The company announced in November it would remove around 200 listings from the area, which is claimed by Palestinians as territory for a future state.
On Tuesday Airbnb said it will now allow properties in Israeli settlements to be listed, but will donate all profits from properties in the West Bank to humanitarian aid organisations.
Israeli settlements in the West Bank are considered illegal by most world powers.
“Airbnb’s decision to support hosting in illegal West Bank settlements is outrageous,” Ryvka Barnard, from the War on Want charity, told The Independent. “Dropping a few coins into a charity box does not make up for war crimes.”
She added: “Settlements are illegal under international law. They violate the fourth Geneva convention, amounting to a war crime. Abiding by international law is not optional, and making donations to somehow try to cancel out those violations, as Airbnb intends to do, is insulting to the Palestinians suffering from such violations, and makes a mockery of international law.”
“This is a huge mistake by Airbnb who has now put its reputation on the line, and will rightly be targeted in the same way businesses seeking to profit from apartheid South Africa were.”
Ben Jamal, director of the Palestine Solidarity Campaign, said Airbnb’s decision was “frankly insulting”.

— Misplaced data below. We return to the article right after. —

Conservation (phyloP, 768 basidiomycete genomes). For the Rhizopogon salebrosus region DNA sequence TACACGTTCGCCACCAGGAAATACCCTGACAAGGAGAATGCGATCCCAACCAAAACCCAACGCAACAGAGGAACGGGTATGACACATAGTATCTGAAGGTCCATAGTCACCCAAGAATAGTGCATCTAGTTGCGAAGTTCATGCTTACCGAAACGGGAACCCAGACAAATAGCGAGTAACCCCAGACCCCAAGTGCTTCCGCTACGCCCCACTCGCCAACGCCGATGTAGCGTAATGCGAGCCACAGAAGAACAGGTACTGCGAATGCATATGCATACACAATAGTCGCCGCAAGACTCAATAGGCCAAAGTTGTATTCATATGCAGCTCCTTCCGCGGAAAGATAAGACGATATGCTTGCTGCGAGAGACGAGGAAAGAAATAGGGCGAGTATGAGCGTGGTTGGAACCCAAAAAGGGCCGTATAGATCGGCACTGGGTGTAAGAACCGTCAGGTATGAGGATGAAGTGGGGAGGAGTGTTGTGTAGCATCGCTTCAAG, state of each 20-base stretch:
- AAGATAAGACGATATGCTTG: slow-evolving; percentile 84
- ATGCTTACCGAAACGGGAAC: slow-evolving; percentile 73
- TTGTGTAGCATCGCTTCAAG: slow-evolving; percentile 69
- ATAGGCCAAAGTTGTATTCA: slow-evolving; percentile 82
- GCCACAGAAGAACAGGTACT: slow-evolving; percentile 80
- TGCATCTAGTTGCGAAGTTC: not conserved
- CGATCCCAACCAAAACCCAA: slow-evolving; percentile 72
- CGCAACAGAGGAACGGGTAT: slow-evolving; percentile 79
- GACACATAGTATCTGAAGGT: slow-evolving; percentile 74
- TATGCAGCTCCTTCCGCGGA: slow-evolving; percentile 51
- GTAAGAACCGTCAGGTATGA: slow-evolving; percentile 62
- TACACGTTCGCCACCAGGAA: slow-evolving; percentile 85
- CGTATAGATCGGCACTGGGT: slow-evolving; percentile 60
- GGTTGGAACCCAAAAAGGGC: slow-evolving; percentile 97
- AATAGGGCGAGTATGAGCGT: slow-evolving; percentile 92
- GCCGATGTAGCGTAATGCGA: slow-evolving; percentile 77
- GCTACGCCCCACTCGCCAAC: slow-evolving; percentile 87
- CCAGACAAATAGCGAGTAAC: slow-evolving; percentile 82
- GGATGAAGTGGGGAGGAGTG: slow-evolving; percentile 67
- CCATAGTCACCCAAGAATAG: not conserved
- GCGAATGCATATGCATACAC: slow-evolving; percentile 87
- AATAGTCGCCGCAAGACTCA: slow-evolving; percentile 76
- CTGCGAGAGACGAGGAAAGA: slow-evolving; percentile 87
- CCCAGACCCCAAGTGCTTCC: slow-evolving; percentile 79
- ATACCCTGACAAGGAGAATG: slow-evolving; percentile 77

“With this disgraceful decision, Airbnb have utterly failed the Palestinian people.”
Human Rights Watch said: “Donating profits from unlawful settlement listings, as [Airbnb] promised to do, does nothing to remedy the human suffering they have acknowledged that their activities cause.
“By continuing to do business in settlements, they remain complicit in the abuses settlements trigger.”
But others celebrated the news, including Nitsana Darshan-Leitner, the director of a Tel Aviv-based Israeli advocacy group, who said: “The policy Airbnb announced last November was abject discrimination against Jewish users of the website.
“We commend Airbnb for recognising that it had landed on the wrong side of this issue and changing the policy.”
Airbnb’s decision in November led to it being sued in the US by 12 dual American-Israeli citizens who own homes in the settlements.
Under the plan, Airbnb users could still book about 20,000 properties in Israel and there would still have been listings in other disputed areas such as East Jerusalem and the Golan Heights.
Announcing a resolution to the case, the company said it “will not move forward with implementing the removal of listings in the West Bank from the platform”.
“But Airbnb will take no profits from this activity in the region,” the company said in a statement posted on its website, implying it would not distinguish between Israeli settlement listings and Palestinian listings in the West Bank.
“Any profits generated for Airbnb … will be donated to non-profit organisations dedicated to humanitarian aid that serve people in different parts of the world.”
Israel captured and annexed the West Bank and East Jerusalem in the 1967 Six-Day War. More than 400,000 Israeli settlers live in the West Bank, in addition to about 200,000 Israelis in East Jerusalem.